Watching The Wheels

Wednesday, July 9, 2008

Why is Dressing Down the New Dressing Up? by Steve Amoia and Andrew T. Durham

Even as something as monumental as the twilight of the American way of life stares us all in the face, some time should be spent on the arguably trivial point of the way we dress ourselves. It has been said "The clothing makes the man". Well, that may be. But today the man makes the clothing...or males, anyway. More, they design it. The point is that, coupled with the complete lack of common courtesy, common decency and common sense in this waning culture, the "insult to injury" shows itself in what we can now call our National Dishevelment.

Not too long ago the unshaven look became the norm. Now, multiple face piercings are a plus in some industries (albeit not in the industries involving electrical work). The simple civility of showing respect to others by respecting your appearance - which has been replaced by so-called "fashion" - has been lost. Apparently the need has arisen for our populace to express themselves by how closely they can mimic the homeless.

Have you ever see those old newsreels of American baseball games? All of the spectators were dressed to the nines. Compare that to what we see today. People don't respect themselves in the same way. It is as if they go to great strides to dress down, sloppily, or to follow the latest fashion trends by someone in Milan or Paris. Who then changes their minds next year to tell us what is now in fashion. As Forrest Gump might have said, "Shallow is as shallow does." But designers cater to an appetite to conform. Even in the most self-absorbed place on earth: North America. If a famous fashion designer said, "Men should wear Fedoras, and women should wear white gloves," guess what we would see on the streets on America? Rugged individualism, aka "The Marlboro Man," has yielded to robotic conformity based upon the judgment of strangers.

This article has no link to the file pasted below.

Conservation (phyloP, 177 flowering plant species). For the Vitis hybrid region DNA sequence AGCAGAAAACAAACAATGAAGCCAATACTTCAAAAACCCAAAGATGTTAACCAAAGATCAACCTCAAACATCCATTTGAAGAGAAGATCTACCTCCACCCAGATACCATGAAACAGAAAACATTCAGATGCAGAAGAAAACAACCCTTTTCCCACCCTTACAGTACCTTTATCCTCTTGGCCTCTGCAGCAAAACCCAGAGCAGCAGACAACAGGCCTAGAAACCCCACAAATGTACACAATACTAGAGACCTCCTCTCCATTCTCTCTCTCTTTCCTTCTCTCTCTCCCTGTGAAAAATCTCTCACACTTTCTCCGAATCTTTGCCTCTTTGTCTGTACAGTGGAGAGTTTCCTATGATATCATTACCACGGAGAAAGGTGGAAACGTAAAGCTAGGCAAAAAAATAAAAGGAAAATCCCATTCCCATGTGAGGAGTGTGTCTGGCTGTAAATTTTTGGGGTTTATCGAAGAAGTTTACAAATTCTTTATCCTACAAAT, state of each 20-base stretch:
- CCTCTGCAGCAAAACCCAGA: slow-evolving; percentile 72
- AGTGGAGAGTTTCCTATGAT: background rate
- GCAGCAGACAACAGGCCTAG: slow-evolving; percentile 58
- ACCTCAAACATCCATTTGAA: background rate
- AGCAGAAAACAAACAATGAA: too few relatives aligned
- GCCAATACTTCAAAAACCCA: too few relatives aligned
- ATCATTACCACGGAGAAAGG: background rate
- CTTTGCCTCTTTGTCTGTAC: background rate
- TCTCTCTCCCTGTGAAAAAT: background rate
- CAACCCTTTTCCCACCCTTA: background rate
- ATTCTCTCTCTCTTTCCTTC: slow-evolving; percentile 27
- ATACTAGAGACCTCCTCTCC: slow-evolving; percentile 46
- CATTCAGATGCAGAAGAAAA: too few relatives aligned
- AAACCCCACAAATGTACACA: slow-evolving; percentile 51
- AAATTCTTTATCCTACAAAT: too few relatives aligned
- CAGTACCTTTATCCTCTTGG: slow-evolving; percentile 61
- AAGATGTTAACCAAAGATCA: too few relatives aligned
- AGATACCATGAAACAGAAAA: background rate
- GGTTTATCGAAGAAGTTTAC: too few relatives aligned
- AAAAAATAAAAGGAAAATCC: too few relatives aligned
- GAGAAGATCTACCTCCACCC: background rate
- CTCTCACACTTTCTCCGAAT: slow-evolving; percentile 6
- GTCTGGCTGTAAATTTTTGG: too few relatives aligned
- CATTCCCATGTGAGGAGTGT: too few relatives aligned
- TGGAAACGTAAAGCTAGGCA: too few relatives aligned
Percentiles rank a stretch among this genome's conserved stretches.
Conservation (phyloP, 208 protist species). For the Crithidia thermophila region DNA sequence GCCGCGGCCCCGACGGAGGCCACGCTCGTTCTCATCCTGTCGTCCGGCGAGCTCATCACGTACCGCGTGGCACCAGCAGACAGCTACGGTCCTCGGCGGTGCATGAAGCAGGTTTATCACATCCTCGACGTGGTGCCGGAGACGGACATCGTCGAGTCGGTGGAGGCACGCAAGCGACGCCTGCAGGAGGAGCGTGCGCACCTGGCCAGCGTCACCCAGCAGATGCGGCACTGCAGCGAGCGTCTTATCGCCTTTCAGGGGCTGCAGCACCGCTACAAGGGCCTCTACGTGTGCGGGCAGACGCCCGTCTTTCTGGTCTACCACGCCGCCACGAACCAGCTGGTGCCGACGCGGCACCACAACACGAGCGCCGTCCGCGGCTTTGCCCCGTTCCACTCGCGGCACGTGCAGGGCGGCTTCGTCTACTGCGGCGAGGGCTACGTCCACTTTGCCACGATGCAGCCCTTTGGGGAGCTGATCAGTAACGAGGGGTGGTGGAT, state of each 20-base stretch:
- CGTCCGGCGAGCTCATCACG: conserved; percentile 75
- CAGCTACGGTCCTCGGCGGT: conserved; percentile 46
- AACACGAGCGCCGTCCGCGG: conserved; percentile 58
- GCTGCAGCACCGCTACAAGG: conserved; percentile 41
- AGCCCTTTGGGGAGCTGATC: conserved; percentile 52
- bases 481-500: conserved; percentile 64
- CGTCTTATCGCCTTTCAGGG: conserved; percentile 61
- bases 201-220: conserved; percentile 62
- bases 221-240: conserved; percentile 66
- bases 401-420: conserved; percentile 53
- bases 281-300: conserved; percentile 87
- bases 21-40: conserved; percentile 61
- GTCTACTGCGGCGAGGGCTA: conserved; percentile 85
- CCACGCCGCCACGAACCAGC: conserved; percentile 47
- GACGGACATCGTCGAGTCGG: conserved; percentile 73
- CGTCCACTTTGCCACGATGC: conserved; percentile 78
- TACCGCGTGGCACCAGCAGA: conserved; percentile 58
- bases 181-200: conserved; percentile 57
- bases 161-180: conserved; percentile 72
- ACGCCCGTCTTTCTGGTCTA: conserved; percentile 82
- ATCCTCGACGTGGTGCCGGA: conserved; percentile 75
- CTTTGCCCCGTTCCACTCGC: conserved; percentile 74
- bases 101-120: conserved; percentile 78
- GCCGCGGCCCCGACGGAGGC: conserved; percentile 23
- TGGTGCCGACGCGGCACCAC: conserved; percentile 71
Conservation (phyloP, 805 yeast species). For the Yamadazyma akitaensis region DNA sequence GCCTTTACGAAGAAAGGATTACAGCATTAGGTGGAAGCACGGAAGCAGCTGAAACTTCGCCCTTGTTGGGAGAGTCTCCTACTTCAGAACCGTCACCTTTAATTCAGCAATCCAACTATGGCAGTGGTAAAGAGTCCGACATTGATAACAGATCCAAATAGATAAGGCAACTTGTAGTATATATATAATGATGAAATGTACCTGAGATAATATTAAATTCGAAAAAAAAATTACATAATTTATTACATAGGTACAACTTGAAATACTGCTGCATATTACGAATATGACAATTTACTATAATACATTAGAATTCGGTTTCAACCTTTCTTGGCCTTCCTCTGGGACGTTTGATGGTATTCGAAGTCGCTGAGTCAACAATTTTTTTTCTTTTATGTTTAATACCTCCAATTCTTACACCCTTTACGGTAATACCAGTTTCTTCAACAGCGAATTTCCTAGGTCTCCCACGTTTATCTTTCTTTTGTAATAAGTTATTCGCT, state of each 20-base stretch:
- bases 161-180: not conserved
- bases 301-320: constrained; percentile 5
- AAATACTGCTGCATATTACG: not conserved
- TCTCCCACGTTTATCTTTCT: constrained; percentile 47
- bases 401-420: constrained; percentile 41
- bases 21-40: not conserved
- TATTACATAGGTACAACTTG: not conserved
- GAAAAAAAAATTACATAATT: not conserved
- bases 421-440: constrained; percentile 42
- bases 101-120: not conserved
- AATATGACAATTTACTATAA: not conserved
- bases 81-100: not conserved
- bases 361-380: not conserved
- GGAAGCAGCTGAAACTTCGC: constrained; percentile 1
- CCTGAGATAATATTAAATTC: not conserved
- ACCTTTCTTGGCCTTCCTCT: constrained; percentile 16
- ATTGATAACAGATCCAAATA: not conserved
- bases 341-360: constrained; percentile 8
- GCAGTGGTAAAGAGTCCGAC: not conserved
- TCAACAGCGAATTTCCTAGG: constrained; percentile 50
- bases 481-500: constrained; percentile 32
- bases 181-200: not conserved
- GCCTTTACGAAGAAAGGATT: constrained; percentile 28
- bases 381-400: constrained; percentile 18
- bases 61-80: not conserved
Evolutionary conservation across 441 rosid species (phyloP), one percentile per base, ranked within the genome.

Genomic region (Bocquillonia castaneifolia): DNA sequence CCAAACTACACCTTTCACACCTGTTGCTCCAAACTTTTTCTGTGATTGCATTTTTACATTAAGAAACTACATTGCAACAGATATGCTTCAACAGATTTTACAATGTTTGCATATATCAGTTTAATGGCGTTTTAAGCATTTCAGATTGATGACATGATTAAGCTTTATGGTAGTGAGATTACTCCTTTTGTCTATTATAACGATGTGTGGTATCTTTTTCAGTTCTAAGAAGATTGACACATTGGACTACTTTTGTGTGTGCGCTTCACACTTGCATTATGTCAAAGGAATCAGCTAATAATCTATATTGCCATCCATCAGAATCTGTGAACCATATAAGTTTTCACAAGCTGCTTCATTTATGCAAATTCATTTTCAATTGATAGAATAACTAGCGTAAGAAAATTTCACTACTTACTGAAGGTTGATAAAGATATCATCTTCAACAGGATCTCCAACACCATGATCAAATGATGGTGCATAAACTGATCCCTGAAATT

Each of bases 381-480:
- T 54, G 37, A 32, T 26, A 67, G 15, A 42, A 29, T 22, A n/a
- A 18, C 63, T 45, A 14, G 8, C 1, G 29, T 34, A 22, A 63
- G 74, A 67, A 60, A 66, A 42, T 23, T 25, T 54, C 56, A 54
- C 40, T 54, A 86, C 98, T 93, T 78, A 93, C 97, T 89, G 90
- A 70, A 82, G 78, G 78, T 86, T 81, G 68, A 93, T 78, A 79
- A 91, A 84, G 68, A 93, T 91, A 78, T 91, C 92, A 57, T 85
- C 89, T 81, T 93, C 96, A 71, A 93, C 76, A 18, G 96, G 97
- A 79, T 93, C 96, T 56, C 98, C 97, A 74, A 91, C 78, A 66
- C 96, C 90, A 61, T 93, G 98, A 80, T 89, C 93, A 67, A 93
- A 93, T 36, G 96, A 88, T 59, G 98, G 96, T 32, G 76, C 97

Adults Who Dress Like Children

For example, adult men wearing baseball caps backwards and indoors, failure to comb their hair properly, and wearing dress shirts outside of their trousers. Adult women showing inappropriate bare skin, undergarments, tattoos in an office setting or in public. And we will politely dance around those with enormous (as the British would say) "sit-upons" crammed into tight jeans. In the United States, there is a general lack of respect and civility for other people. We convey that by how we dress. Sadly, the standard has declined in massive proportions. "There is no more civility in this society." Coach Joe Paterno on "The Charlie Rose Show." That is so true in so many ways. And never.....EVER...complement someone on how they look. The severe irony of this is that they will say "What do you mean by that?". Which means two things: a) they know they look ridiculous and b) you're headed for a harassment suit, pick the category.